Still uncertain whether inline validation is worth it for you? Can inline validation make your businesses happy? How useful it is to you and your customers depends mainly on your form content. It may be distracting if overused or misused. Expect that you need to spend some time redesigning your form and copy to accomodate for inline validation. Else you may introduce new usability issues. Not to forget the development costs and testing the implementation which is vital for rich interactions as these.
When is inline validation useful
– Registration forms, where comparing user input to server data may prove useful to find out if a new domain name is available or password is secure enough.
– Unique fields such as usernames.
– Exceptionally long forms or forms with many fields, where filling in or returning (pogosticking) back to the page is experienced as very painstaking at the point that it risks several users bailing out of the process.
For longer forms it is better because it prevents the user from being overwhelmed if there are a lot of issues.
– Time-critical situations, where a user focus is dedicated entirely to a field and real-time feedback is essential and expected. Also if the user wants immediate assurance that data is valid or how to correct it as soon as possible.
– Data-critical situations. If a user needs immediate assurance that submitting is not is risky or input data cannot be undone. He might want to know the consequences of his input or selection before submitting the data. Can he still correct wrong data? Make it clear that undo is available or returning back to the form will be possible, for example by using progress indicators to show the user the form filling is a multi-step process with a confirmation step before final submitting. Or (like Amazon) writing under the submit button a text: “You will have the chance to review your order before it is finalized”.
– Forms with complex data and strict formatting. If users might doubt during or right after filling in a field, inline validation might be just what is needed to give that instant confidence boost and motivate the user he’s on the right track.
When is inline validation less useful
– Order forms. Typical order forms ask a user for contact and payment details, which is pretty standard stuff to the user. I don’t expect it to improve form completion time much, if at all.
– Tricky copy. With Inline validation error messages appear suddenly which is why they are usually placed next to fields rather instead of in between them. Some designs are limited in space hortizontally, so error messages need to remain short. Shortening error messages may potentially make them less clear and less usable. After all, error messages should not only say that something is wrong, but may also need to say what is wrong and how to correct it (sometimes with examples or formatting suggestions).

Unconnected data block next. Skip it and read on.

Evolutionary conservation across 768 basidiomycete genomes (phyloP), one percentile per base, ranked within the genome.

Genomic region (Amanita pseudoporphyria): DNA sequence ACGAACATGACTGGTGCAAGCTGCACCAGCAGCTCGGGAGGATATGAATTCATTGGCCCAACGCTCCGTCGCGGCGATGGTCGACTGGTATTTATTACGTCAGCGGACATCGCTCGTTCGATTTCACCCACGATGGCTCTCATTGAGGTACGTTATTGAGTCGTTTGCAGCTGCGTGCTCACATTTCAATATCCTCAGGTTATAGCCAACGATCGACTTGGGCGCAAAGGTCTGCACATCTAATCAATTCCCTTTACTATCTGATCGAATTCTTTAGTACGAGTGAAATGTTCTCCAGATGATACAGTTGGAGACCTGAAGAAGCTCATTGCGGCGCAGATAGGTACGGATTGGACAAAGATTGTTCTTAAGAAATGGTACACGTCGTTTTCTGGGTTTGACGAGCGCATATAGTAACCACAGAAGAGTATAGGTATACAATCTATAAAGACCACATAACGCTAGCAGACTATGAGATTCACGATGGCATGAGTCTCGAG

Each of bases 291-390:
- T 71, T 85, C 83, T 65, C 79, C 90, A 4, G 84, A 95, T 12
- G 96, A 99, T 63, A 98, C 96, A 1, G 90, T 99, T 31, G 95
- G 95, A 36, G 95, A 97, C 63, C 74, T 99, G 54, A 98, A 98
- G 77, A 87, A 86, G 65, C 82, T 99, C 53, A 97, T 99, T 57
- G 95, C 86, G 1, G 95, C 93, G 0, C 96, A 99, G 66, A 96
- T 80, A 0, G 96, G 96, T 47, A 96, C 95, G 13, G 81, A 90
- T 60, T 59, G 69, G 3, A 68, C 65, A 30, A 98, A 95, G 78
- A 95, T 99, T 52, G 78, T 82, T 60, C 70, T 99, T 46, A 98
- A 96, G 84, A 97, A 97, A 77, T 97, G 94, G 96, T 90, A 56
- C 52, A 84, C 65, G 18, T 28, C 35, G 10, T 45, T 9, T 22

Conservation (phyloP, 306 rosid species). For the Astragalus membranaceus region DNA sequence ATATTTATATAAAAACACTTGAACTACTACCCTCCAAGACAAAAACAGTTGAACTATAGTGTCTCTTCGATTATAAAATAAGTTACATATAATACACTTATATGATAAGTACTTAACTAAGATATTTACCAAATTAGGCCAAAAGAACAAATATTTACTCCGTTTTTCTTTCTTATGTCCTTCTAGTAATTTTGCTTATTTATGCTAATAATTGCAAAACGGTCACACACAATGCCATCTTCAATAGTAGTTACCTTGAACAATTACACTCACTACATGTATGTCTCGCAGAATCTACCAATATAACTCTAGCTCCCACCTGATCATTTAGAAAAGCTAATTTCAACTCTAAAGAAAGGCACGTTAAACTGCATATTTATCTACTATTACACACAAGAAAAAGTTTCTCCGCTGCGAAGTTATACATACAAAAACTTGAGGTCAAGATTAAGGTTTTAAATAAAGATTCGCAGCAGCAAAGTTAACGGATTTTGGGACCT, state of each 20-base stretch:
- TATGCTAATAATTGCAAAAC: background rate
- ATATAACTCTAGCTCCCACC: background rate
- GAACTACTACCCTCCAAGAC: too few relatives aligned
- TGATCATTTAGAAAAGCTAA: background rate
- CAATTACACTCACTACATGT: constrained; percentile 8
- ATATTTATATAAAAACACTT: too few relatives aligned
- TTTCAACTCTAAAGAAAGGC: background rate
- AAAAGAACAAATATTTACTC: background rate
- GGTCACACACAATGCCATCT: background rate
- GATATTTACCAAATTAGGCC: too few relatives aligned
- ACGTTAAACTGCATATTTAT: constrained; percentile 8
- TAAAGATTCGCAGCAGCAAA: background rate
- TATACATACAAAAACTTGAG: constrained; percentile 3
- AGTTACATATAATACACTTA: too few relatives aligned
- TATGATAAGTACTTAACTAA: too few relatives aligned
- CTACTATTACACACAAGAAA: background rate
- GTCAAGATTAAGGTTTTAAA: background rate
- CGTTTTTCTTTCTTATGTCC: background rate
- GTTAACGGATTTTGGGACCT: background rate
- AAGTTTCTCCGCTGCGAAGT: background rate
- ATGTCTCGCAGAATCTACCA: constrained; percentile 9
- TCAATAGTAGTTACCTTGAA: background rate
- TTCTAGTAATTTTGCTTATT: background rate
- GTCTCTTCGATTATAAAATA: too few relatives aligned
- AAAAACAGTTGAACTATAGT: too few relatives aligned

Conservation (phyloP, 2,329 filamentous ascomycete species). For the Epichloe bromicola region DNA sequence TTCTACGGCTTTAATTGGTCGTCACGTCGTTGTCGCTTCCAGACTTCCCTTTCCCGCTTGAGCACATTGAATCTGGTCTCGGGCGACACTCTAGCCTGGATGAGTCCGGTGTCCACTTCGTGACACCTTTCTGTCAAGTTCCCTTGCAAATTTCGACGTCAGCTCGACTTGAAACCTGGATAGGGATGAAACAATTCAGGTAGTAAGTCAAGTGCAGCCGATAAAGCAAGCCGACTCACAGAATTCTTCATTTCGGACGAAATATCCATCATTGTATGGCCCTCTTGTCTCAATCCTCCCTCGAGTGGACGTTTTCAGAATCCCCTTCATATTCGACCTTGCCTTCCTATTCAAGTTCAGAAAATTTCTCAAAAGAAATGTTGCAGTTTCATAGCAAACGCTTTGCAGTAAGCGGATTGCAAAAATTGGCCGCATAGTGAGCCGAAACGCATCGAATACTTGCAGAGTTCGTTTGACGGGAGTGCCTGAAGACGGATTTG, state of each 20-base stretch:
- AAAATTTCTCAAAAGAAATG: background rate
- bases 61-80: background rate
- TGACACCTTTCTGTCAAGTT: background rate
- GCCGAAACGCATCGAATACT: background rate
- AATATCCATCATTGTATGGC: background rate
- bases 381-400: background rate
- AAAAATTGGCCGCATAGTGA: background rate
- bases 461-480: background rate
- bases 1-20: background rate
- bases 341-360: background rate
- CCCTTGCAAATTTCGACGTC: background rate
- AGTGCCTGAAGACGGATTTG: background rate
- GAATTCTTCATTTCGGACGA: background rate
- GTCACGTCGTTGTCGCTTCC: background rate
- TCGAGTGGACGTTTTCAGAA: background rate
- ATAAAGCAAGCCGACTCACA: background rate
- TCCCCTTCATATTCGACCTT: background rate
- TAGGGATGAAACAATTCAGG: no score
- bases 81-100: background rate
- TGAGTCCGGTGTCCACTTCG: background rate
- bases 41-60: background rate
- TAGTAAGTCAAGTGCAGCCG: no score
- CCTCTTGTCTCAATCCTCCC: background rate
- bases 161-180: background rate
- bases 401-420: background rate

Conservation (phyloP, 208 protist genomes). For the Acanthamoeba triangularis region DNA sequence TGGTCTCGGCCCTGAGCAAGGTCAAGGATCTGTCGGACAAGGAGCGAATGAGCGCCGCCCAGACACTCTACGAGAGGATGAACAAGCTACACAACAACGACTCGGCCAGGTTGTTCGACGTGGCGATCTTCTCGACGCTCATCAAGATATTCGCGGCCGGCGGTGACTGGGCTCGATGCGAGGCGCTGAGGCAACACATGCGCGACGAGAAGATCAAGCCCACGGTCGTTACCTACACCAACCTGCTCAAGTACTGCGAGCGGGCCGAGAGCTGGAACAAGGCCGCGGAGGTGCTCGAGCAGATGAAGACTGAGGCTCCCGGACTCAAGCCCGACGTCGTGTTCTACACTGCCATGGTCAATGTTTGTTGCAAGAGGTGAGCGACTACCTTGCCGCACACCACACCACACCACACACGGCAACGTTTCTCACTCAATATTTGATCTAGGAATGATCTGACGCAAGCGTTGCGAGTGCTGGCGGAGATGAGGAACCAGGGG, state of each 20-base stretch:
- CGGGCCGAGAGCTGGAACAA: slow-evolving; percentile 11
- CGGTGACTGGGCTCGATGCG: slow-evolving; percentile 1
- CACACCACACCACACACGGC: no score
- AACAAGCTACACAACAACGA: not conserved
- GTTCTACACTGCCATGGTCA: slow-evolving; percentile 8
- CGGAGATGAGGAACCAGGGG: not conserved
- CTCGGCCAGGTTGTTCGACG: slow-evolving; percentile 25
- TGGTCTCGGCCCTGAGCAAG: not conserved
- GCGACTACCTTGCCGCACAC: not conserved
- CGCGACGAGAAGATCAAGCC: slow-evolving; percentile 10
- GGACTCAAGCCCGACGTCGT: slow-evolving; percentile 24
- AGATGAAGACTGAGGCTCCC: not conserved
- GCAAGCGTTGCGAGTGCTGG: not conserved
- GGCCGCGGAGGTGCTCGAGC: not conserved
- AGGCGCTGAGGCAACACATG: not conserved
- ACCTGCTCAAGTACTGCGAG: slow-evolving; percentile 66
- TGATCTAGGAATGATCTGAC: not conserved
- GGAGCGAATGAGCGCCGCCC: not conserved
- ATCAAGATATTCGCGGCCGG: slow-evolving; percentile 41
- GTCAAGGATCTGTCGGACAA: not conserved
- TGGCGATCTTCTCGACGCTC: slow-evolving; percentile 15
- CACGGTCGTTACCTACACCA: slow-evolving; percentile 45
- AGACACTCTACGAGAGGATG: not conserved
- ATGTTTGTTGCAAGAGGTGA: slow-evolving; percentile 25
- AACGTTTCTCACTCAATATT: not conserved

Consider your users and your form
Ask yourself the following:
– What information do I ask from the user in my form?
– Which fields might the user have trouble filling in?
– If you’re desperate for quick results, have you considered first making other general form improvements?
– Will the time/resources invested in inline validation outweigh the increase in conversion?
– Is there a risk it will decrease it? By definition for any design: less is more, meaning don’t clutter your design with elements which don’t add value.
Measuring the impact of inline validation
If you can implement inline validation, test it on a small audience and revert back to your old design easily, go right ahead. When you want to measure if it makes a quantitive difference (conversion rates) then A/B split testing will give you the answers you’re looking for. But remember to measure other KPI’s, especially if you expect no or not much effect on conversion.
Conversion is critical to businesses, and customer satisfaction often comes secondary. I predict it won’t make a difference to conversion rates of most order forms, but can benefit in other situations where inline validation is useful (e.g. sign-up forms where usernames are scarce or where there is a strict password policy or other complex fields) – discussed earlier in this article.
Consider the effect on other KPI’s like customer satisfaction and lead generation. User experience may improve or suffer. SEO, performance, compatibility may suffer and these play an equally important role in conversion. In some instances lead capturing may be incomplete and lead generation may decrease. Plan the A/B testing well.
In the case conversion/lead generation impact is insignificant, I highly recommend that you also measure the impact on customer satisfaction. This could be measured via a usability test, but preferably via a web questionnaire.
It could A/B test to measure differences in KPI’s such as:
o form or order completion satisfaction rating
o form completion difficulty
o company friendliness/helpfullness rating
o form completion time (subjective)